Four-time NBA champion Manu Ginobili is finalizing a contract to return for his 16th season with the San Antonio Spurs, league sources told ESPN.
Ginobili has been leaning toward a return, and he plans to push back retirement for at least one more season, league sources said.
Ginobili will turn 40 next week.
Ginobili is one of the most decorated international players in basketball history, a three-time NBA All-Star, an Olympic gold medalist and a Euroleague MVP. Ginobili made $14 million in 2016-17, during which he averaged 7.5 points and 18.7 minutes.
The Spurs are also working to finalize a new deal with free-agent center Pau Gasol, league sources said.
Gasol declined his option for the 2017-18 season.
A four-time NBA champion, Ginobili has played in 992 regular-season games and made 212 postseason appearances, while being named an All-Star on two occasions, in addition to garnering all-NBA recognition twice.
Considered one of the creators of San Antonio’s culture of selflessness, Ginobili, for 15 seasons, has wowed crowds with an array of unconventional moves, clever passes, and arguably the league’s most dangerous Eurostep, all while playing with a relentlessness that bordered on recklessness.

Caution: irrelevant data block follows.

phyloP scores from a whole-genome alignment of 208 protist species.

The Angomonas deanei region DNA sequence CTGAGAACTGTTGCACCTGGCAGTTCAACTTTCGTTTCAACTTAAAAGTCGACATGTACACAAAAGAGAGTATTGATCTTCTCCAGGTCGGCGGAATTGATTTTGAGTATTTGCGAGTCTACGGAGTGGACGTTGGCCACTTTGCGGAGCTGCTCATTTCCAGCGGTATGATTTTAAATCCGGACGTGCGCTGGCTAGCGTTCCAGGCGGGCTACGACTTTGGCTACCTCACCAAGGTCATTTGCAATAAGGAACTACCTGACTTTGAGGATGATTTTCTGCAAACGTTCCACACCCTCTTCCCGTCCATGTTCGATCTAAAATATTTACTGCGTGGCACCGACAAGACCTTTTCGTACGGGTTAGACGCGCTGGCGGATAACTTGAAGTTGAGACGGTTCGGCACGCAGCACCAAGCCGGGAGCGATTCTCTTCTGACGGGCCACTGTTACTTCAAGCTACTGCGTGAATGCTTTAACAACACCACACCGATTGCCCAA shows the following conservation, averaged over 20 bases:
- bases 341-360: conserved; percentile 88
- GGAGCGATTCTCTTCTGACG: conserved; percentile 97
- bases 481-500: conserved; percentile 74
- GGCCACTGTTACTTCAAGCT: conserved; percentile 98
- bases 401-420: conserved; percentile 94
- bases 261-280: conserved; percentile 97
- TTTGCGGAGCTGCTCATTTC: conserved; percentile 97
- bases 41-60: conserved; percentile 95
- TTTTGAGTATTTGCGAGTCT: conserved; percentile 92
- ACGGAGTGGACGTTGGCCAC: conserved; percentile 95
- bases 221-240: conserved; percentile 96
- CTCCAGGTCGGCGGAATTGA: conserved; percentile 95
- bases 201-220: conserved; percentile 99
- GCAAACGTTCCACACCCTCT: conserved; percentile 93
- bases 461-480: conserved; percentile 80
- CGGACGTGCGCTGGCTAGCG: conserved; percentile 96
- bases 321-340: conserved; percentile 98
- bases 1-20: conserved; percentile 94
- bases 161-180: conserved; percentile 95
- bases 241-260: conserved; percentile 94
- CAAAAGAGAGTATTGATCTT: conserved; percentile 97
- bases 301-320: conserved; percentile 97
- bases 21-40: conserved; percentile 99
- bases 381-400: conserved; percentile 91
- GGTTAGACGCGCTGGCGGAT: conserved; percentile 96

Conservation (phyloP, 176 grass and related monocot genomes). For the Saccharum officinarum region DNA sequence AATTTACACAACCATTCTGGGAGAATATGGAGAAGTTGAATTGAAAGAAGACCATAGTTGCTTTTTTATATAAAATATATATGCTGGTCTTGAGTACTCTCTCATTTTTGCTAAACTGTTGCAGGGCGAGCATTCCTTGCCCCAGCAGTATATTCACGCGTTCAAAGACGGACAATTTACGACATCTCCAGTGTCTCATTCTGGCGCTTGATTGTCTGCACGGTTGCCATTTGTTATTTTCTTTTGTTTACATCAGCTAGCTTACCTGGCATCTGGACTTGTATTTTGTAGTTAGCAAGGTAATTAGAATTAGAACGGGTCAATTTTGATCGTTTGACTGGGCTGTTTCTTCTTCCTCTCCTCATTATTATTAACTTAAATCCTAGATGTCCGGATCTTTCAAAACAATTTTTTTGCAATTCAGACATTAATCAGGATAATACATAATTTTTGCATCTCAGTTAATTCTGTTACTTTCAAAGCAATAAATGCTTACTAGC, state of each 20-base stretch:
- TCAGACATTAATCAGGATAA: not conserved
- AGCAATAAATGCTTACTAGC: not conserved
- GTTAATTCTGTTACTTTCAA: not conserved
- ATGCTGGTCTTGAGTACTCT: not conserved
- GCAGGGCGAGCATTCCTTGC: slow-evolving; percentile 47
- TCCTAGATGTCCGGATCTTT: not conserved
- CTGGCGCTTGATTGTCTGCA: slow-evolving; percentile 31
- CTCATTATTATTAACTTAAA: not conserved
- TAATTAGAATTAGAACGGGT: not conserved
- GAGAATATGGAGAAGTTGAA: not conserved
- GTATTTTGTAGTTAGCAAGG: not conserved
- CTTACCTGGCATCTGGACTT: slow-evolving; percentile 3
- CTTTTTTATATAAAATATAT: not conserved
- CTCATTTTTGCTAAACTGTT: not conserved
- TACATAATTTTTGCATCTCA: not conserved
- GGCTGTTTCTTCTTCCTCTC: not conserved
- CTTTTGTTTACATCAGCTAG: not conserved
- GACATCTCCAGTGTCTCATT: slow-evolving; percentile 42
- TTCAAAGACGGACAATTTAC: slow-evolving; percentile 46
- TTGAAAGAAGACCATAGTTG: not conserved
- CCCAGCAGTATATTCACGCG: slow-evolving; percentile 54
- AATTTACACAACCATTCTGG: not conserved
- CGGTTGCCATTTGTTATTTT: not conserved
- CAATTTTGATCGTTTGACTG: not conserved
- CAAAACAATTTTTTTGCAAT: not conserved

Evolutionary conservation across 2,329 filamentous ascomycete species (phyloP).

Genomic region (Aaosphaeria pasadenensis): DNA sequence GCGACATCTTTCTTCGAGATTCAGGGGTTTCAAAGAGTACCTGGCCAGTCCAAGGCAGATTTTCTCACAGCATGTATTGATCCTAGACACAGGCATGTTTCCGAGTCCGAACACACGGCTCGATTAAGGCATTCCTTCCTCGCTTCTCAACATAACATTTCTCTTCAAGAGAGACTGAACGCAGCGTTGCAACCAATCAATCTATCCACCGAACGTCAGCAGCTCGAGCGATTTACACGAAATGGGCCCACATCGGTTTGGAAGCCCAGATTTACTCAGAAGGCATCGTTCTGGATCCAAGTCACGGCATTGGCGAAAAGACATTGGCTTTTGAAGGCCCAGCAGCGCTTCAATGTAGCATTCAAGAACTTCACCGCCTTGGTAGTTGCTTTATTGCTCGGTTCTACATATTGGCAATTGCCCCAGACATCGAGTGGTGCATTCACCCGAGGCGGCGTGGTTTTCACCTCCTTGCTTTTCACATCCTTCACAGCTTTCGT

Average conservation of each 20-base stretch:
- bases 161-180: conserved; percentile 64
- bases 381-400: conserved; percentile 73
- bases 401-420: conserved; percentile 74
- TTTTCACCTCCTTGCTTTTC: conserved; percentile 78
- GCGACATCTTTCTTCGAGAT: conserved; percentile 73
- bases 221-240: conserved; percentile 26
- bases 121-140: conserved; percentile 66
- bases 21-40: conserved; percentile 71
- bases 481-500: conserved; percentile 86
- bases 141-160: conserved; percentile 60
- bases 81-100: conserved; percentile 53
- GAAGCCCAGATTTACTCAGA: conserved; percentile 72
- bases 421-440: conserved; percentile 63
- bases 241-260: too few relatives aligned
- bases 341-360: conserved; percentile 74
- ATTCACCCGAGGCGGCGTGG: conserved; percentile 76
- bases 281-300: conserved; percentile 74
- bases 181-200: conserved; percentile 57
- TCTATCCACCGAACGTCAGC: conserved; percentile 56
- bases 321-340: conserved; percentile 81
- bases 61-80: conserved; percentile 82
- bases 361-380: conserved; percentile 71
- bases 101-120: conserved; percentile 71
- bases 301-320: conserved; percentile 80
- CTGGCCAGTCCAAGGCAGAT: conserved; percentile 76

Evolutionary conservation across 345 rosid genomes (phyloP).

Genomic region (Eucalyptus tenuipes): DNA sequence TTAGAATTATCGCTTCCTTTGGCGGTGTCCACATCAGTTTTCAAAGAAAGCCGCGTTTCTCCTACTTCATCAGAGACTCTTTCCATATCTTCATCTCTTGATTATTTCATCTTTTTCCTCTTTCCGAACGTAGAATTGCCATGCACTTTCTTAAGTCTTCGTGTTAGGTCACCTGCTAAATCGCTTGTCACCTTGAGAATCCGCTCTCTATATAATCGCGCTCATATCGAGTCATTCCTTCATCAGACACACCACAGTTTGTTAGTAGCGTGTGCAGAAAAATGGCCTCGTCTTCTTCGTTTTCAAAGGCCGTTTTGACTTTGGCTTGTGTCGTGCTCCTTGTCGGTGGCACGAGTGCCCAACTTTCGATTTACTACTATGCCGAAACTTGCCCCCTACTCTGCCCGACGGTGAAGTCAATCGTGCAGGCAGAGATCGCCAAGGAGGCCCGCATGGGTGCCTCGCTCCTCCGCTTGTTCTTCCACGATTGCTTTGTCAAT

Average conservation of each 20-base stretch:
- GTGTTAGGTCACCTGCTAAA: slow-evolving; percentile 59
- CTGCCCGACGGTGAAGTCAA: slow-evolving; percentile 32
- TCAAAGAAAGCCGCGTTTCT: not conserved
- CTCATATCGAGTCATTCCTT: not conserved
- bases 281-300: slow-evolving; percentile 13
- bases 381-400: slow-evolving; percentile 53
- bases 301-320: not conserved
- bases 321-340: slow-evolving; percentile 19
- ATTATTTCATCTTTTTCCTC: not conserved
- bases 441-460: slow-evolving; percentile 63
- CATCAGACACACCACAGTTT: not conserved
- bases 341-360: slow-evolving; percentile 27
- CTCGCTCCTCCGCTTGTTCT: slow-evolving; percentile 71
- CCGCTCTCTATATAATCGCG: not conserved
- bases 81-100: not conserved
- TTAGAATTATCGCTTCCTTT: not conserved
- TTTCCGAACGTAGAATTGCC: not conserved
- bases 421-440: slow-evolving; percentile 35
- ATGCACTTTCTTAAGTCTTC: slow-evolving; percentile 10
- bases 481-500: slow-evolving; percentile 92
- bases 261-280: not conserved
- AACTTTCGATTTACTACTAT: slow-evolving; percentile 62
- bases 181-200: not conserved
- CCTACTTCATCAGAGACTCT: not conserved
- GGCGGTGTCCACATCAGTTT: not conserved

Ginobili ranks in the top five in Spurs franchise history in games (992), points (13,467), assists (3,838) and steals (1,349).
With a style like no other, Manu Ginobili’s return for a 16th season is excellent news for the transitioning Spurs — and NBA fans in general.
Kevin Pelton provides team-by-team analysis of every major and minor deal in Week 3 of free agency.
In Game 3 of the conference finals this year, Ginobili poured in 21 points to become the first player age 39 or older to score 20 or more points off the bench in a playoff game since the NBA began tracking starts in 1970-71, according to research from Elias. Ginobili contributed 17 points in Game 1. Ginobili’s two highest-scoring playoff games over the past three postseasons came in the series against the Warriors.
Despite Ginobili’s advanced age, the guard has never showed any real signs of regressing. Ginobili did miss his first 15 shots of the playoffs, leading many to wonder whether it was time for him to call it quits.
“You know, for moments, I felt like I didn’t [have anything left] in the Memphis series,” Ginobili said.
Then, in the second round, Ginobili suddenly appeared to turn back to clock. In Game 5 of the conference semifinals, Ginobili blocked James Harden’s final attempt from behind to preserve a Spurs overtime victory. It marked the first time Ginobili had ever blocked Harden’s shot, which is somewhat of a feat in itself, considering the Rockets guard had attempted 862 3-pointers during the season, including the playoffs, with just 13 of those shots being blocked, according to research from ESPN Stats & Information.
At the time, Ginobili had played his most minutes (31:46) of the postseason and contributed 12 points, seven rebounds and five assists in the win. In the second quarter, Ginobili, a lefty, flashed his trademark flair for the dramatic with a driving, wrong-footed right-handed dunk. The veteran also sent that game into overtime with a driving left-handed layup.
Then, in the conference finals, Ginobili pulled together two of his best postseason outings over the past three years.
ESPN’s Michael C. Wright contributed to this report.